Commentary: I watched the news of the Supreme Court’s ruling on same-sex marriage earlier this summer with a mix of joy and interest. Joy for the millions of Americans who can now enjoy the same legal rights to marriage that most of us have always taken for granted. And interest on behalf of benefit decision-makers, some of whom are now faced with the thorny issue of whether or not to drop domestic-partner benefits coverage.

Also see: Will domestic partner benefits be a casualty of SCOTUS decision?

But the same-sex marriage ruling raises the broader issue of the changing nature of American families and, more importantly, the need for paid maternity and paternity leave. While the Family and Medical Leave Act offers 12 weeks of job-protected leave for qualified medical and family reasons, it’s unpaid and it’s available only to those who work at companies with 50 or more employees. Moreover, in order to qualify, workers must be employed at the company for at least 12 months before being eligible to take FMLA leave.

Momentum is building for paid leave and progressive employers who want to attract and retain workers – especially workers in the millennial generation who are moving into prime child-bearing years and, in general, looking for better integration between their work and family lives – should take note.

The Family and Medical Insurance Leave Act, or FAMILY Act – a proposal for paid family and medical leave from Sen. Kirsten Gillibrand (D-N.Y.) and Rep. Rosa DeLauro (D-Conn.) – would provide up to 12 weeks of paid leave each year to qualifying workers for the birth or adoption of a child, the serious illness of an immediate family member or a worker’s own medical condition. And while it’s unclear if this particular legislation will ever pass in the current Congress, the Obama Administration is clearly in favor of some type of paid leave program for families.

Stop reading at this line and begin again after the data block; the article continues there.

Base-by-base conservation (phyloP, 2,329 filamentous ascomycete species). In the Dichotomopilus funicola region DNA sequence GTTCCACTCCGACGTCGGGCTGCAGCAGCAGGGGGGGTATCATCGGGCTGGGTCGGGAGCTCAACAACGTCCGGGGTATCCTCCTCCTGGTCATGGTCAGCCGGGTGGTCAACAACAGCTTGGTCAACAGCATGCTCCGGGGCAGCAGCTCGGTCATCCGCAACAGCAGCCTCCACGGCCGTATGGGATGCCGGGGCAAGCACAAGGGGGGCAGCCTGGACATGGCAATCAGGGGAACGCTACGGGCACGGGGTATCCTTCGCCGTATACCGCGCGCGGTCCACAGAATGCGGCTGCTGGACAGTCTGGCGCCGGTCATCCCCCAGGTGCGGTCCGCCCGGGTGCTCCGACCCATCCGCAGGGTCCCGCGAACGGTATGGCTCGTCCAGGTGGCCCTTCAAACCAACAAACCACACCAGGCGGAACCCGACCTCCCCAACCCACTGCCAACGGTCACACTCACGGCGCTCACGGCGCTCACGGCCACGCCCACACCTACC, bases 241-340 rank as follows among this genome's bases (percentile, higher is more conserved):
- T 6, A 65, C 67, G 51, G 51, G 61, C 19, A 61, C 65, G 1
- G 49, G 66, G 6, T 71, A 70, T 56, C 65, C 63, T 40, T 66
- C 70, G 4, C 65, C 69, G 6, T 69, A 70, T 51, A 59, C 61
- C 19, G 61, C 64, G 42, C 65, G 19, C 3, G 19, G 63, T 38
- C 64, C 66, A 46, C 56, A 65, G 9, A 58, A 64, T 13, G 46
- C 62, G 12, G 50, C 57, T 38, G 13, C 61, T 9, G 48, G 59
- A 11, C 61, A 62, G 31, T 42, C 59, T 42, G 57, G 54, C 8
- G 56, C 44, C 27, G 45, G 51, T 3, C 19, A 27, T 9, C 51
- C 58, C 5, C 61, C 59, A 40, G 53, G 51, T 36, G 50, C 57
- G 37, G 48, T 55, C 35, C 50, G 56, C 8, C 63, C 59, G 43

The federal government recently announced plans to offer states and municipalities $1.25 million in grants to research how paid leave programs can be developed and implemented across the country. California, New Jersey and Rhode Island already offer paid leave programs covering private sector employers. Boston, meanwhile, recently signed an ordinance establishing up to six weeks of paid parental leave for city employees.

Also see: Paid parental leave: Boston starts another party

And private-sector employers are stepping up as well. In June, Nestlé announced it’s more than doubling its paid maternity leave – from six weeks to 14 weeks of paid leave – for employees worldwide. The change will be effective across the company’s seven U.S. operating companies as of Jan. 1, 2016. The policy also extends to male employees and adoptive parents who are considered primary caregivers.

Judy Cascapera, Nestlé USA’s chief people officer, told me the company’s move was prompted in part by the need to retain employees. “I don't know any company out there right now who's not in a battle to retain talent,” she said, adding “the family unit looks differently than before. We've got to step up.”

Companies that step up sooner, rather than later, on paid parental leave will be better positioned to win the war for talent and will be ahead of the game administratively if and when paid leave is legislated.

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